The beauty of Naomi Jackson’s debut novel, The Star Side of Bird Hill, lives in the wise lyricism she brings to her prose.
Dionne, 16, and her younger sister Phaedra, 10, are spending the summer with their grandmother, Hyacinth, in Barbados. Their mother, April, back in Brooklyn, is struggling with depression. She is a mother who cannot mother her children who so very much need her.
As the prose unfolds, we learn how Dionne has been forced into the role of caretaker of her younger sister but in Bird Hill, under the watchful eye of her grandmother, she is forced to remember what it is like to be a child. She and Phaedra must contend with a new world, an estranged father who unexpectedly appears, and what it means to come of age.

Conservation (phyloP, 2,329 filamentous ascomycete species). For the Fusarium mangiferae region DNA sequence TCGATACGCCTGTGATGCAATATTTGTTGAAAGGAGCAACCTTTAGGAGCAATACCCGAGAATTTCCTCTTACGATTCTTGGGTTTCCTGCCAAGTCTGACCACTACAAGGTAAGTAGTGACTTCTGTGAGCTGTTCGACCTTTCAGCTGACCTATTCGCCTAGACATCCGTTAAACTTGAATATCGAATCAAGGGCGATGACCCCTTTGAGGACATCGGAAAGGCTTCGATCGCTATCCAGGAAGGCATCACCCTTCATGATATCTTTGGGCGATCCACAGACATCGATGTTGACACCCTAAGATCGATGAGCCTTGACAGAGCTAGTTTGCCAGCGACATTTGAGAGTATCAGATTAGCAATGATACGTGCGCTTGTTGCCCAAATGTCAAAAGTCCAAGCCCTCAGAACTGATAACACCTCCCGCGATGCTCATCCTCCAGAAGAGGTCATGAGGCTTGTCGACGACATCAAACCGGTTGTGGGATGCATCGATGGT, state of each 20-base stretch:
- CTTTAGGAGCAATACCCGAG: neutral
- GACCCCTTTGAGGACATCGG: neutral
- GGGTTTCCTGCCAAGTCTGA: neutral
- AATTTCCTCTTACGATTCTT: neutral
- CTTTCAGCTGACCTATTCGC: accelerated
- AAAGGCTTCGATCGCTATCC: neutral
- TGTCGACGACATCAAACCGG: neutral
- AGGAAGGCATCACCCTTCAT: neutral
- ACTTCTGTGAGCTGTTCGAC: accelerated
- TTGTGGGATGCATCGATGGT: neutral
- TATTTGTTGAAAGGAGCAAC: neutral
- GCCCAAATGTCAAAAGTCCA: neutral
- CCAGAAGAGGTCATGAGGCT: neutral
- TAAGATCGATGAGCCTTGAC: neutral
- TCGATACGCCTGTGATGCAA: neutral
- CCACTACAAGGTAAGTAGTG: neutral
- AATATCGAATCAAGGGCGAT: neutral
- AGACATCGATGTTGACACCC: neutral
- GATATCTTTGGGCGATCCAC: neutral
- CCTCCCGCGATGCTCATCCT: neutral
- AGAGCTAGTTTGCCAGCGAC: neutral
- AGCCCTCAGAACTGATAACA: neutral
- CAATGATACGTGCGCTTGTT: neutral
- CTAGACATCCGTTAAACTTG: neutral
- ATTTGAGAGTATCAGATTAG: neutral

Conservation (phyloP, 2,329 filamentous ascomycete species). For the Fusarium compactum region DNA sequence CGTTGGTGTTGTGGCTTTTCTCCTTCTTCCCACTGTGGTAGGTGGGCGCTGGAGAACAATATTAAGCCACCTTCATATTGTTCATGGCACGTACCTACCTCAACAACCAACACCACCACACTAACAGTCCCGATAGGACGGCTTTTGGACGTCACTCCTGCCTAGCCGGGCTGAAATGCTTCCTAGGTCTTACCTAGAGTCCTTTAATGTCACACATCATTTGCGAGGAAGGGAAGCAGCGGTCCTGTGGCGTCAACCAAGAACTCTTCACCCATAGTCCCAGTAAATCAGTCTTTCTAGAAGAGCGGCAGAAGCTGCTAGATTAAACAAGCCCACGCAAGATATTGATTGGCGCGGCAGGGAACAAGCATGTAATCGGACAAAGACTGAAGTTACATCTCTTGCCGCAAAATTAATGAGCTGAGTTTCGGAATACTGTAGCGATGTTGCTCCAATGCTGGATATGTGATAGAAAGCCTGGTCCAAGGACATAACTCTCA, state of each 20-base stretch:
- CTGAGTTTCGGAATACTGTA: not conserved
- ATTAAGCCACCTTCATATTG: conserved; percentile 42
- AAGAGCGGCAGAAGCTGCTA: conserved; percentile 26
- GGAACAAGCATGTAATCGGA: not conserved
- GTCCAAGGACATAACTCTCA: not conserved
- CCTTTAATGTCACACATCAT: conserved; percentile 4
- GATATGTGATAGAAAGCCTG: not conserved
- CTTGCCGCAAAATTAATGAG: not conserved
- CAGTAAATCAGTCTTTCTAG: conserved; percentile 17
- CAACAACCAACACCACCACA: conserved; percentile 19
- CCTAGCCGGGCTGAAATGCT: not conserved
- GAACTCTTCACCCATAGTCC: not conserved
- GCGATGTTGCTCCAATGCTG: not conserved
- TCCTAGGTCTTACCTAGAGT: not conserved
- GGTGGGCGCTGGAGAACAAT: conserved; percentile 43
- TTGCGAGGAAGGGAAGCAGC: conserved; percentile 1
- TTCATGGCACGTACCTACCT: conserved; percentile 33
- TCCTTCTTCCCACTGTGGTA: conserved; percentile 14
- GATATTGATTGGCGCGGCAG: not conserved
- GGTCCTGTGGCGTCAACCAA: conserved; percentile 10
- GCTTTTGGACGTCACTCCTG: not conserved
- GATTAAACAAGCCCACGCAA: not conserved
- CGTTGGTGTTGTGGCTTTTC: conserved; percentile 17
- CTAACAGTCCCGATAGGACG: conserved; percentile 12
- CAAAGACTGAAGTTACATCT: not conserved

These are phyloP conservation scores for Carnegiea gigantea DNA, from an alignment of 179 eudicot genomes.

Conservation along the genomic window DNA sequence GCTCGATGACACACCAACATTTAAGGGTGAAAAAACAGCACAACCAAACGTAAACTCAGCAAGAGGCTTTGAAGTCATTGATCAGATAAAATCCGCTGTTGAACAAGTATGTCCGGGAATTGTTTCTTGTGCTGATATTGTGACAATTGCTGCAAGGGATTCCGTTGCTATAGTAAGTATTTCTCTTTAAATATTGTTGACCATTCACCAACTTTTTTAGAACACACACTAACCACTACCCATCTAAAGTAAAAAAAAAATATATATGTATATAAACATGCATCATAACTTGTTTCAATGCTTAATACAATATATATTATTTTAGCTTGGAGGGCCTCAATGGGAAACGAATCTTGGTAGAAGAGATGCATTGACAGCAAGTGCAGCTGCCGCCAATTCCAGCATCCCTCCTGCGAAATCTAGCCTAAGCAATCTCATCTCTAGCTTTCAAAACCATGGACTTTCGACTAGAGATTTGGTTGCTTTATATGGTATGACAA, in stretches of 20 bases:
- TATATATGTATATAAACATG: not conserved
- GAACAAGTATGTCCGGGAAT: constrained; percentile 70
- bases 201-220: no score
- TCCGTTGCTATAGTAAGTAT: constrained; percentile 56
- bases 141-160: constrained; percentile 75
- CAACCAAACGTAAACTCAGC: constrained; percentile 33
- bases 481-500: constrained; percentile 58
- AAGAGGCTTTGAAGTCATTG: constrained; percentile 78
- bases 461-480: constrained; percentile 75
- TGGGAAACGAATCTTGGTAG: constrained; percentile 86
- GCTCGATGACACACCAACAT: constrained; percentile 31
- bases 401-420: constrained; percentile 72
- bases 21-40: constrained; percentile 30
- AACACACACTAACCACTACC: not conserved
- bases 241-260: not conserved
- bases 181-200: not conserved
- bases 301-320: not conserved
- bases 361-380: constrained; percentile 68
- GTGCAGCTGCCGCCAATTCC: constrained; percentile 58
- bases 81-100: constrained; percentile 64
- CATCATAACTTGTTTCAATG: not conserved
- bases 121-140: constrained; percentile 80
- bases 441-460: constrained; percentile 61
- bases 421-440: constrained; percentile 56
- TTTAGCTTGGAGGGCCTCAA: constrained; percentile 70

Throughout, Jackson creates a deeply immersive reading experience. The people and place of Bird Hill are palpable. And then there are the marvelous descriptions. Take for example, this description of Donna, a young woman who lives in the eponymous Bird Hill, one of the novel’s protagonists: “She wore her body like a mistake she hoped to one day be forgiven for.” Oh, this is a novel you can fall all the way in to and never want to climb out of.